||Sunday, July 9th, 2000
Time and love wait for no man
Lee Ang's film, Crouching Tiger Hidden Dragon, is a poignant tale of lost
youth. Its meditation on the passage of time is what affects the middle-aged
ITS been a long while since I was moved enough by a movie to want to write about it.
Lee Ang's sword-fighting film, Crouching Tiger Hidden Dragon, exhilarated me, but it also affected me in a way I could not quite make out, until after I had stolen time off work for a second viewing on Thursday, when it opened on 30 screens.
I first watched it at an earlier special screening at GV Plaza for readers of Life! This Weekend, which included the treat of a brief appearance by the Beijing actress Zhang Ziyi, who had come to town to promote the movie together with the director and co-stars Chow Yun Fat and Michelle Yeoh.
The 21-year-old was unimpressive in person, but she was very good in the movie. And this was only her second outing. Her first was also a starring role, in Zhang Yimou's rural paean, The Road Home, released last year.
In Lee's movie, set in Qing China, she plays a delicate but wildly impetuous daughter of a governor who has just returned to Beijing from his tour of hardship duty in the deserts of Xinjiang.
Her Manchurian parents have arranged for her to be married to the son of a higher Han official, but she yearns to be a free xia-niu (swordswoman).
Like Yeoh, for instance, whose exploits with the super swordsman Chow in the jianghu (literally, rivers and lakes, the undergound, a term as evocative of Chinese swordfighting myths as ""the frontier'' is of American cowboy legends), are the stuff of her dreams.
But the older Yeoh, who heads a Wells Fargo-like security and courier outfit, is not as free as the girl thinks.
Bound by honour, or yi, to a dead third party, Yeoh and Chow have not been able to articulate their love for each other for all their adult years. And they are now entering middle age.
When the movie opens, Chow has just come down from the mountains where he had gone for a deep meditation retreat.
But as he tells Yeoh, instead of enlightenment, he had arrived at a place where his late master had not told him before, ""surrounded by light but filled with sorrow''.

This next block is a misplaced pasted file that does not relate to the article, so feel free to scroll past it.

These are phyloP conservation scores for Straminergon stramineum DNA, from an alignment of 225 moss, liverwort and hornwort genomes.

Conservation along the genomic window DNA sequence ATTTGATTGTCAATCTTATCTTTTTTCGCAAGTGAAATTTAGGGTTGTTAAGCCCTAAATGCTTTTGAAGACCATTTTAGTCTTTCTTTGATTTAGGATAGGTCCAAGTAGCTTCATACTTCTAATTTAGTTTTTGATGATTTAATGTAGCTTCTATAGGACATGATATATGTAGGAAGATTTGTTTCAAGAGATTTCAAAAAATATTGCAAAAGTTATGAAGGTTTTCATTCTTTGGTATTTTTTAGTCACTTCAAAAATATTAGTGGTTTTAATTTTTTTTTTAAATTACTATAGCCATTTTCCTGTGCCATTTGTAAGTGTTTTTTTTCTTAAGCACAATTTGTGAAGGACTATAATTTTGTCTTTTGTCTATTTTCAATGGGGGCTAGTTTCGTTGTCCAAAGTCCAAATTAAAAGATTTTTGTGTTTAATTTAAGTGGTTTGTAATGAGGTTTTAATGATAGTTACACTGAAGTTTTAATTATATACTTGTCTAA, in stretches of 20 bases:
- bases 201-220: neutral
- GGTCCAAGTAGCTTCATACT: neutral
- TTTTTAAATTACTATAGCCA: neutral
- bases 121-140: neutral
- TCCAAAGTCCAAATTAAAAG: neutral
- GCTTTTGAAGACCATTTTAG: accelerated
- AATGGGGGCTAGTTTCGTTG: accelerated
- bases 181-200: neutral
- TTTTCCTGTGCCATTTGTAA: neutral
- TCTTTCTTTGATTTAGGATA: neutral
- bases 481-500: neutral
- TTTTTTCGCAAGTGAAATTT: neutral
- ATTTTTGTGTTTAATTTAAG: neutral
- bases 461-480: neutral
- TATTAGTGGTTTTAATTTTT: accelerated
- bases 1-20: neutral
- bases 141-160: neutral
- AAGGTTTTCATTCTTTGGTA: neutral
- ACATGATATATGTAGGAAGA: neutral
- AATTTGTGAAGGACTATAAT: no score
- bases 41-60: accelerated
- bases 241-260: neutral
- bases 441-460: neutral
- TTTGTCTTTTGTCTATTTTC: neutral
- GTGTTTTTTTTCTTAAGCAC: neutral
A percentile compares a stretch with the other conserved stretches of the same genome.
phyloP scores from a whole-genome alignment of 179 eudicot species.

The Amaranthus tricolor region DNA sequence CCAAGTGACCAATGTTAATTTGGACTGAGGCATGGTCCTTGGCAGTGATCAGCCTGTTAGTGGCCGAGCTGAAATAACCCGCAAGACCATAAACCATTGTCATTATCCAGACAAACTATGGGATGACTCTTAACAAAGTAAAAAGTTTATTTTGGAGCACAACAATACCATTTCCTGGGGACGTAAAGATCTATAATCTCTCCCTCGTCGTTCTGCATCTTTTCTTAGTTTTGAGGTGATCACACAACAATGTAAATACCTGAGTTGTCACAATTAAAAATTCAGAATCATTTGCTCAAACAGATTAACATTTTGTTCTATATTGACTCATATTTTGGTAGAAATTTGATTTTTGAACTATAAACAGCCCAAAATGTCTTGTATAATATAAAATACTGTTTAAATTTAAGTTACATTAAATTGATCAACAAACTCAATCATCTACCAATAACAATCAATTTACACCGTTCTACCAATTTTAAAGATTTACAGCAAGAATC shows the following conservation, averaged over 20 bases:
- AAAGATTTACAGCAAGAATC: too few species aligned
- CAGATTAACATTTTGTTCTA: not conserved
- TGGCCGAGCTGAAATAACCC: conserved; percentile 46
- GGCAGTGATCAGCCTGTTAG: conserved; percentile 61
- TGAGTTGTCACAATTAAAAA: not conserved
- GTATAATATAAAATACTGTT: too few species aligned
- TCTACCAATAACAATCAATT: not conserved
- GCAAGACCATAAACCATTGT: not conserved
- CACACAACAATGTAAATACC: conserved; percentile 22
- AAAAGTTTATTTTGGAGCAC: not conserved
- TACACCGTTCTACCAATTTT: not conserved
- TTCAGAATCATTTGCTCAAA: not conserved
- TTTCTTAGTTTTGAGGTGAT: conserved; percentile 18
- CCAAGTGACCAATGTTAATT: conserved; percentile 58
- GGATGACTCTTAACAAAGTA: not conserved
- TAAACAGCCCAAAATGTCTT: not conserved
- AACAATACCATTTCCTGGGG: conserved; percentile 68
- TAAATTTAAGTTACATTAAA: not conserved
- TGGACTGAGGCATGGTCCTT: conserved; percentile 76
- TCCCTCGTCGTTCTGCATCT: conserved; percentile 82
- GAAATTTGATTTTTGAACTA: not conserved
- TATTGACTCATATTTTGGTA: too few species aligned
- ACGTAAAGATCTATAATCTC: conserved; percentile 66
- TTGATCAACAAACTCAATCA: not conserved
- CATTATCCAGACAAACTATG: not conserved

He's got something he cannot let go of. But before he can tell her what that is, the couple are interrupted by someone.
Throughout the rest of the movie, until towards the end, they are always interrupted just at the point when he's on the verge of declaring his love for her.
The tension of their unspoken love makes for sweet romance, but what really affected me, now that I've worked it out, is really the movie's meditation on middle age and loss.
Both Chow and Yeoh are mourning the passage of time. So many years of duty and denial. So little time left for love. And now, even Chow's wish to hang up his precious 400-year-old sword is not granted, as trouble comes looking
It comes in the shape of the young Ziyi. In her, the couple see all the privileges of youth that they have lost.
Her innocence, her fierce yearning for independence, her vulnerability, and yes, her sexuality.
Yeoh indulges her. Chow wants to be her master, to straighten her out, because her martial skills are misfired (zou huo ru mo), since she had picked them up wrongly on her own from a stolen manual.
The conceit of the middle-aged -- they always think they can straighten out the wayward young. And when it's a sweet young thing, what really does an older man want when he volunteers readily to take her under his wings?
In Chow's case, as Yeoh protests to him, his Wudan school has never accepted women disciples.
""I'll make an exception,'' he says decisively. If only he can be as less hesistant with the older Yeoh ...
There is a scene towards the end of the movie when a drugged Ziyi asks Chow: ""Is it the sword you came for or me?''
The middle-aged male viewer -- okay, me -- finds himself wishing desperately for some show of ambivalence in the face of the righteous Chow.
The theme of lost youth is made poignant in a long flashback sequence in the middle of the movie, which celebrates Yizi's falling in love with a disgustingly handsome young bandit leader, Chang Chen, in Xinjiang.
They fight on horsebacks, then make rude love in his lair. In the end, filial duty demands that she leaves her lover to return to her family. But at least, she has seized the day.
The movie's theme is made doubly poignant for the middle-aged viewer when he recognises the actress who plays Ziyi's evil nanny.
It's Zheng Peipei, the original xia-niu in King Hu's Come Drink With Me (1965) and Dragon Inn (1967), the two movies which ushered in a golden period of wuxia pian or swordfighting movies in Chinese cinema.
How can the passage of time not register, now that he is confronted with this older woman whose bloom has faded, when in his memory, she has stayed an attractive heroine who catches deadly darts in mid-air nonchalantly with
a pair of chopsticks?
It's been more than 30 years, after all.
""Nothing that you can hold is permanent,'' is how the sagely Chow puts it.
The comfort of spirituality, when the fire of youth is now just a smouldering memory.